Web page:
When Breath Becomes Air is the story of Paul, a Stanford neurosurgeon. At 36, he was diagnosed with terminal lung carcinoma and published an opinion piece in The New York Times titled How Long Do You Have Left? That article went viral. Paul wrote When Breath Becomes Air, about his death. It was published last week, ten years after he had died.
This book will break your heart in half and it is also hilarious. You will find more inspirational When Breath Becomes Air Quotes if you are interested.
When Breath Becomes Air Book
“When Breath Becomes Air” is a memoir written by Dr. Paul Kalanithi, a neurosurgeon who was diagnosed with stage IV lung cancer. The book describes his journey as a physician and patient, and reflects on the meaning of life, illness, and death.
Published after Kalanithi’s death in 2016, “When Breath Becomes Air” has received widespread critical acclaim for its poignant and deeply personal account of facing terminal illness. The book is both a moving tribute to the author’s life and work, and a meditation on the human condition and what it means to be fully alive.
Since its publication, “When Breath Becomes Air” has become a bestseller and has touched the hearts of readers around the world, inspiring them to think more deeply about their own lives, relationships, and mortality.
When Paul Kalanithi was 10 years old, he began his great literary travels. He first fell in love with the beauty of language when his mother gave him a copy of “1984,” which is how the author describes how from that point forward he fell in love with through a variety of various novels from all kinds of authors.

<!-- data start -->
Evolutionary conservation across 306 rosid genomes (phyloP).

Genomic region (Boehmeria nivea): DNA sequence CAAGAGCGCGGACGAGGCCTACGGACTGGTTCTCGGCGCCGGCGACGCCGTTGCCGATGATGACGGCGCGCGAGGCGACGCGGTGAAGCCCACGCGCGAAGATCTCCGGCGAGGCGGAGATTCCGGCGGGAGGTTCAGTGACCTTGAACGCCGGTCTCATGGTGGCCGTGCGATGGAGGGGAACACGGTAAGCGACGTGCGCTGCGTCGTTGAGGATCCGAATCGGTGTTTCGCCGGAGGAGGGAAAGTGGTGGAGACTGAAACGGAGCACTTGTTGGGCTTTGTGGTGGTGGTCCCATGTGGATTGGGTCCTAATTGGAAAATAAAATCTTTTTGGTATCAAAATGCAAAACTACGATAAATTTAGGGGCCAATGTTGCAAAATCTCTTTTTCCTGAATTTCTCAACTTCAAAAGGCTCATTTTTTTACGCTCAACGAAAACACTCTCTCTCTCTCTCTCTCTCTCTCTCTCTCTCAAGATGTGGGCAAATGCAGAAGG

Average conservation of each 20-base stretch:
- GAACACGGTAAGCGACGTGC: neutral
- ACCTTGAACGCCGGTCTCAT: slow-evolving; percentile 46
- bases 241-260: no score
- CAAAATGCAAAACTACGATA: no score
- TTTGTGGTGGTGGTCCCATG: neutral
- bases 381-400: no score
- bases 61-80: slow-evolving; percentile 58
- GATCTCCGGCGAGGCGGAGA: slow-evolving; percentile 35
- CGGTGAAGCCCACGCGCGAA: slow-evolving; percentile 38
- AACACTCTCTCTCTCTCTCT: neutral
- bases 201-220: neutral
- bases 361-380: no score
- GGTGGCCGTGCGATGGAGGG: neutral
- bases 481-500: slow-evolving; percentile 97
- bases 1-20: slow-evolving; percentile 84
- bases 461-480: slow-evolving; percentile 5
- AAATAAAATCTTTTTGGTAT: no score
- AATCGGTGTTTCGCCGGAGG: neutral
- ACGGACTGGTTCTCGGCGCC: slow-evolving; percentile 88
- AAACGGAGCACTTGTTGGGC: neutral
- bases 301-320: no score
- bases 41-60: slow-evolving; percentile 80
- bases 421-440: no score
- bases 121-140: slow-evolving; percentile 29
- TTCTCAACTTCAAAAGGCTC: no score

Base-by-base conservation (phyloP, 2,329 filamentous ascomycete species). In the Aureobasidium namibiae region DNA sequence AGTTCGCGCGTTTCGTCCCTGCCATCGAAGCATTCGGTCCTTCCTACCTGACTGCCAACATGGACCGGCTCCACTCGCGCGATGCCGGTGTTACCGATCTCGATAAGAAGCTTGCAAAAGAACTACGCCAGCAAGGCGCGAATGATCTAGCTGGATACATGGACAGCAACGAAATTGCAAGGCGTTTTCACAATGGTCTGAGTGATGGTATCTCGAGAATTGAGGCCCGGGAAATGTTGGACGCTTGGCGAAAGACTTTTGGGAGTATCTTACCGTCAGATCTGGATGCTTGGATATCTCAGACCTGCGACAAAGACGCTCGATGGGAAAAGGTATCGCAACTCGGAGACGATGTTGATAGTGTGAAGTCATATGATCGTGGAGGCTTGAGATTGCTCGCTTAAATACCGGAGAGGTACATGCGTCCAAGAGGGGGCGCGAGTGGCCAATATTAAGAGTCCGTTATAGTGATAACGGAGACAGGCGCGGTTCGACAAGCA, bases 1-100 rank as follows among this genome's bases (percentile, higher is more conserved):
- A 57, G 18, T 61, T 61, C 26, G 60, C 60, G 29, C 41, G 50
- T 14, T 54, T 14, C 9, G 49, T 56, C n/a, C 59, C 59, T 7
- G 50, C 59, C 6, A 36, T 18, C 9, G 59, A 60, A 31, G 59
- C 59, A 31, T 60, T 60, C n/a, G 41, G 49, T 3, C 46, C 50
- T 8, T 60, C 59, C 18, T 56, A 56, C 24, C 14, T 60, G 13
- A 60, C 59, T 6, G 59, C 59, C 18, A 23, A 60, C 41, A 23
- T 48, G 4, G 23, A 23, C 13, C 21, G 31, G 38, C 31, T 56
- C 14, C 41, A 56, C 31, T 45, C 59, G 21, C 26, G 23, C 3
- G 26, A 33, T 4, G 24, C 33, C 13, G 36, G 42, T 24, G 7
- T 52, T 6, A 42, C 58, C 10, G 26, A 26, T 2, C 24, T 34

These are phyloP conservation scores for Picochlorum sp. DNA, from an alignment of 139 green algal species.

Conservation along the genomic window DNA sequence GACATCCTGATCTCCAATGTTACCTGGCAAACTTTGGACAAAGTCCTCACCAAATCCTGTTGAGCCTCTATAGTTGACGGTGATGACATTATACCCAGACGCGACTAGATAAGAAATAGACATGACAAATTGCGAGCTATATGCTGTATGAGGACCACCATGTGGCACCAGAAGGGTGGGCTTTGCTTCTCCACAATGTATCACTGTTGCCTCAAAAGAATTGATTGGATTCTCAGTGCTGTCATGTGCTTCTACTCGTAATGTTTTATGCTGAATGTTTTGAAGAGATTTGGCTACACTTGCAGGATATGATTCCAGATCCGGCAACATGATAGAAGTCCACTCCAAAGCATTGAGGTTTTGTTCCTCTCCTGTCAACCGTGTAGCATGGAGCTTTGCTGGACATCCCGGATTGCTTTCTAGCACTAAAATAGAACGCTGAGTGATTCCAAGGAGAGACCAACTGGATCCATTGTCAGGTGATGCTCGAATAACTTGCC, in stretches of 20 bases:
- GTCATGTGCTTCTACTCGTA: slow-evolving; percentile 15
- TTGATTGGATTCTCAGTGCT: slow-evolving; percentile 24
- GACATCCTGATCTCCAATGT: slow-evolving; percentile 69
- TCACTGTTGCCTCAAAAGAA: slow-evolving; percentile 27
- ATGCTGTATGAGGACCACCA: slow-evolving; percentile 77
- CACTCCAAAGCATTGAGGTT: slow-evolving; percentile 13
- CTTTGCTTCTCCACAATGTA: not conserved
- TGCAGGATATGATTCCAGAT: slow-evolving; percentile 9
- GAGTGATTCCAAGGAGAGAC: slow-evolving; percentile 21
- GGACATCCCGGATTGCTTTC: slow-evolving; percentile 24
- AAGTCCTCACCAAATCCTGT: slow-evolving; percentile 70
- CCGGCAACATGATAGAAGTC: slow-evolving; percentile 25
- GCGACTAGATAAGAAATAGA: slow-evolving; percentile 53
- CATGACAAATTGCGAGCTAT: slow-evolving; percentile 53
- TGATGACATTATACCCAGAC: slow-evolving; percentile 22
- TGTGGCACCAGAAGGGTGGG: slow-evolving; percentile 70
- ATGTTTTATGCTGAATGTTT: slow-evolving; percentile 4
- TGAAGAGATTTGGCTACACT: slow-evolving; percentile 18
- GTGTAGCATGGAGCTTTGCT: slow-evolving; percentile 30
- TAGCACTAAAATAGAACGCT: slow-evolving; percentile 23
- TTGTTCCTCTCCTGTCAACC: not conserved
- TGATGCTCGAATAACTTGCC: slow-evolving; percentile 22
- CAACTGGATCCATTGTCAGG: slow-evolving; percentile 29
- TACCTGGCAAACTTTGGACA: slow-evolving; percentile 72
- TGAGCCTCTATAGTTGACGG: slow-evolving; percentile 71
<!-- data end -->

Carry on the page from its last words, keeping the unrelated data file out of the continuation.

He obtained his Bachelor’s and Master’s degrees in literature while attending Stanford, despite his desire to become a surgeon. After earning his medical degree, he pursued a career as a neurosurgeon. He first penned a short article about dealing with cancer after learning that he had it.
After one of his friends forwarded it to the New York Times after he sent it to them, editors and agents called him, and he ultimately chose to write “When Breath Becomes Air” after the essay was published.
The book was released after his passing and quickly shot to bestseller status. Here are some of the book’s pearls that can enlighten the entire planet.
Inspiration from When Breath Becomes Air
“When Breath Becomes Air” is widely considered to be an inspiring book. The memoir, written by late neurosurgeon Paul Kalanithi, tells the story of his journey as a physician and patient, and reflects on the meaning of life, illness, and death.
Despite the sadness and hardship that Kalanithi faced, his story is ultimately one of resilience and determination, and has inspired many people to find strength in their own struggles and to live more meaningful and purposeful lives.
Empathy and Understanding: The book offers a first-hand perspective on what it is like to face a life-threatening illness and to grapple with one’s own mortality. This has helped many readers to understand and empathize with patients who are facing similar challenges.
Reflection on Life’s Meaning: The book encourages readers to reflect on the purpose and meaning of life, and to consider what is truly important to them. Kalanithi’s experiences and insights have inspired many people to reevaluate their priorities and to live more fully in the present moment.
Gratitude and Appreciation: The book is a powerful reminder of the fragility of life and the importance of cherishing every moment. Many readers have reported feeling more grateful and appreciative of their own lives after reading “When Breath Becomes Air.”
Inspiration and Hope: Despite the sadness and hardship that Kalanithi faced, his story is ultimately one of resilience and determination. The book has inspired many people to find strength in their own struggles and to continue pursuing their dreams, even in the face of adversity.
When Breath Becomes Air Quotes
Will having a newborn distract from the time we have together?” she asked. “Don’t you think saying goodbye to your child will make your death more painful?”